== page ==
12 minutes

Video Transcription

Hello, everyone. And welcome back to breaking stuff with Joe. I has always been your host, Joe Perry. You can call me a cybersecurity researcher and exploit developer of vulnerability analyst A nerd, whatever you want. But right now, you can also call me the Director of Research. Here it's cyber ery, And in today's video, we're gonna be talking about a really interesting tool called D. N s map.
And we've got a couple of objectives we're gonna go through.
The first is understanding what d. N s map is and how it works and how to use it for the second. And I think maybe even more important is understanding why D. N s map is a valuable red teaming tool and why D. N s information can be a valuable even if you can't modify and even you can't effect the records, why, it's important both to find insecure Deanna's and to secure your own Deanna. So
hopefully you're gonna learn a lot in this video. You're gonna come to understand why exactly D. N s map deserves a spot
on breaking stuff with Joe.
So, in order to understand why D. N s map is such a valuable tool. Understand how we can use it properly? We have to start by understanding exactly what the point of mapping D. N s actually is. Now I know that I said this as the second objective, but we're gonna talk about it first because it's going to kind of provide credence and understanding to the first objective. So
what we need to understand is that when you create its website
for example, site dot com, there's actually a lot more to it than just that one page. Even if that page is dynamic and does a lot of the hard work, there's gonna be a lot more to our site than just that one page. And so when we start performing Deanna's mapping, what we might find is that there this whole mess of other sub domains that are attached to that site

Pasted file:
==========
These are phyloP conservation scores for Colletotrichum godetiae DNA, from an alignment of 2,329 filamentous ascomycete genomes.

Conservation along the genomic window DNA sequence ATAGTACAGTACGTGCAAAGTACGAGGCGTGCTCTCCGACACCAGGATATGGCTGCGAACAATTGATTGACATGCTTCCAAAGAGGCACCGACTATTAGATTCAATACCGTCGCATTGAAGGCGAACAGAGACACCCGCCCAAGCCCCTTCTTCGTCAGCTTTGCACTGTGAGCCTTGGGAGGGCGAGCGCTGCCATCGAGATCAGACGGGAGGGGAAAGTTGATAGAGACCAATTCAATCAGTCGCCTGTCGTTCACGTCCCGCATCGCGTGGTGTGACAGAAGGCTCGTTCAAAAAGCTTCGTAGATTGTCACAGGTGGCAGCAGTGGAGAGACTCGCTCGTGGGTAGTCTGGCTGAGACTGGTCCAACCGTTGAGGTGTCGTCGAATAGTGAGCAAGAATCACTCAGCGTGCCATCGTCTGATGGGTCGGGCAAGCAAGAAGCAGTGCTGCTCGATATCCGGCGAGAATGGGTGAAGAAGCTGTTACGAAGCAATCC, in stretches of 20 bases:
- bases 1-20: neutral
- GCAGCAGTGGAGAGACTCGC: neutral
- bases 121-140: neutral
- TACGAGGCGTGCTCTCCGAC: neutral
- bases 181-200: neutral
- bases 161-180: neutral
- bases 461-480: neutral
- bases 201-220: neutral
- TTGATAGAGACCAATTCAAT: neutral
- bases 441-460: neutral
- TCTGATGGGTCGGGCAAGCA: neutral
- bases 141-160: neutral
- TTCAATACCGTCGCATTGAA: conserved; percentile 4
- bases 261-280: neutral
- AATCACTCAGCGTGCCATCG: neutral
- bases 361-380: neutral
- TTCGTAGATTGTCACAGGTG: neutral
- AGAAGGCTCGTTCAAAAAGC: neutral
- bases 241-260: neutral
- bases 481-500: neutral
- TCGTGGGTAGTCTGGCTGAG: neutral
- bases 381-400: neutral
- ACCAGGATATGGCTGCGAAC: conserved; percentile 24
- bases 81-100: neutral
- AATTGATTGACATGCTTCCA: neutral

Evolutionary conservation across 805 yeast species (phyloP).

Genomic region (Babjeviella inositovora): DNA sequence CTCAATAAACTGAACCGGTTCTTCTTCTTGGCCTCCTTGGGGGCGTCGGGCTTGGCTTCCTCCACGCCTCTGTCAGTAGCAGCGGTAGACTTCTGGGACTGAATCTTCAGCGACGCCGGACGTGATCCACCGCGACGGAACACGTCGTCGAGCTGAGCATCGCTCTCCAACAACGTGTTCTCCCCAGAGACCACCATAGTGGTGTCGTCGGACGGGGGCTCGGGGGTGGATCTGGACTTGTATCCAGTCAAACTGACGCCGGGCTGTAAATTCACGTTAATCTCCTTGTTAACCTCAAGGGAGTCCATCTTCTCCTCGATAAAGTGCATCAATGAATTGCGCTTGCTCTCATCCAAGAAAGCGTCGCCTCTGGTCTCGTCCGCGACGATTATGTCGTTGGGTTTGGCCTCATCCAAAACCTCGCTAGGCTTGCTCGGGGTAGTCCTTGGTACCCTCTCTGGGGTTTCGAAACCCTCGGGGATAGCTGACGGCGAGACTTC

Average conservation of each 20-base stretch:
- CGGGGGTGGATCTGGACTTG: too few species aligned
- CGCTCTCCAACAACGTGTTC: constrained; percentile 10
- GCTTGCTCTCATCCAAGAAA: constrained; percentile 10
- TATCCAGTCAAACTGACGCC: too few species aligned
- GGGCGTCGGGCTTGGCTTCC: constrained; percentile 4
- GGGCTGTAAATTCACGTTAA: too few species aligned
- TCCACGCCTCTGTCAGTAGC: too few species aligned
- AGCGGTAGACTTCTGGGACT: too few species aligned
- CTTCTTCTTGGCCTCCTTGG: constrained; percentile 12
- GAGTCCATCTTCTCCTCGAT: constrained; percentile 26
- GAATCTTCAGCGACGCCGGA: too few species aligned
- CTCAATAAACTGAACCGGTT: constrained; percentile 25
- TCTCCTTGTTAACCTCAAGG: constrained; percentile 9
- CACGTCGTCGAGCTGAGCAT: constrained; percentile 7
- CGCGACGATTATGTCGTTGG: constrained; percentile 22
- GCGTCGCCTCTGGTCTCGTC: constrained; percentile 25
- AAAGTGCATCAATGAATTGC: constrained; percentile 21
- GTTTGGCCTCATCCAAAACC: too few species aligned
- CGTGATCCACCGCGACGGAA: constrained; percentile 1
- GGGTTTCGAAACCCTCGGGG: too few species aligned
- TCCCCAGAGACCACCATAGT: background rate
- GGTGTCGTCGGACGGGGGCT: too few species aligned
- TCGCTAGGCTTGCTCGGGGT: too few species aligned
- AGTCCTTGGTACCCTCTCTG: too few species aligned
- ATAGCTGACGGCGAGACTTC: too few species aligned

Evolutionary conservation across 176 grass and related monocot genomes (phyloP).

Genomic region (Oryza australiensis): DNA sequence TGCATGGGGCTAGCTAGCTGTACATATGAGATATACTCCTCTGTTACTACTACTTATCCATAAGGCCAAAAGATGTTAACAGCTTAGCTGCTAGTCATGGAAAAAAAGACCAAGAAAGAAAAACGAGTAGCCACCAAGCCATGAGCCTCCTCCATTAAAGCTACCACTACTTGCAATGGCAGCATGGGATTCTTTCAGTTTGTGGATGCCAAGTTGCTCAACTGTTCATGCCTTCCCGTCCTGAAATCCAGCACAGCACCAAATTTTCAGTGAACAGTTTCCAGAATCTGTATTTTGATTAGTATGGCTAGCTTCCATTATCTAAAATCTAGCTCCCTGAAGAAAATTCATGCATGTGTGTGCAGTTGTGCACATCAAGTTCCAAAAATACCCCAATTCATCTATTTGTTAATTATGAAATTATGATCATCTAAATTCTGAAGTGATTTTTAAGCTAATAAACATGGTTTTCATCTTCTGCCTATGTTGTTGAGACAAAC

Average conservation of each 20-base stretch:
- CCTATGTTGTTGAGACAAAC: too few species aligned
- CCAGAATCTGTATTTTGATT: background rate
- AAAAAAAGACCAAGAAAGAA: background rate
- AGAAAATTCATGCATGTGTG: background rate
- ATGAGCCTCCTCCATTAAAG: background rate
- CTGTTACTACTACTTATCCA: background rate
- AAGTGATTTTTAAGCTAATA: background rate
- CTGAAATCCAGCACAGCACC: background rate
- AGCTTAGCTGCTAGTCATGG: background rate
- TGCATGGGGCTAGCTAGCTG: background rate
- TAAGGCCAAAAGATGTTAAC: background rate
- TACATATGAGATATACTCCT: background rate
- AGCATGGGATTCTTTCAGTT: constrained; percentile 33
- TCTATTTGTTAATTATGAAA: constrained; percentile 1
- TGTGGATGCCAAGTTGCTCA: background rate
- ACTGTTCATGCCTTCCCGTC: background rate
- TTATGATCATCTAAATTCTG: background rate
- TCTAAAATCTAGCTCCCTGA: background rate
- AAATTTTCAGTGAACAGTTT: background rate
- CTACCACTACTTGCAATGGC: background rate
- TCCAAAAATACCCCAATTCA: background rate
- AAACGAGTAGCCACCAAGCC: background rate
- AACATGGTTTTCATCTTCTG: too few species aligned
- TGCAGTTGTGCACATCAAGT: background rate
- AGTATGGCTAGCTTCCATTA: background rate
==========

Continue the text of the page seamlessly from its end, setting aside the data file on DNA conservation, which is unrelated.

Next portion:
and it's really important to understand these and what they are
because some of these can actually expose and endanger your website so you can see here we have mail rsst VP Admin Dev marketing calendar log in repo and don't delete now all of those air valuable and interesting for some reason or another but they're three that I want to call it specifically because their three that I see very often and three there absolutely catastrophic
to be found by a security test or or even worse, by an actual hacker
going after a website. The first well, look at here is this dev dot site dot com, and the reason why this is a particularly bad page to expose to your users is this might include pre launch capabilities you might be using. Dev dot site dot com toe actually perform It made a test of some new feature Something function You wanna add your website that may not be ready for public launch yet,
and no one has access to that. They might be able to tear it apart.
They might be able to steal it. They might be able to break it to pieces. It might be able to do all sorts of things that compromise the integrity of your website by using something that you did not intend to be accessible yet, and I mentioned there they might be able to steal it. That's an incredibly huge danger. When you're talking about putting your death pages Web face, you're having them findable by this sort of tool
because what you're talking about someone's unsecured intellectual property
being able to steal that before, Maybe it's even been copyrighted before it's been given the correct protections. It's entirely possible, and I've seen it happen that people put up there Deb site with I P. That's not been properly protected or secured. And while you can certainly go back and sue to take control of I P that you know was stolen from you, that process could be incredibly challenging
and could involve a lot more costs than the cost of just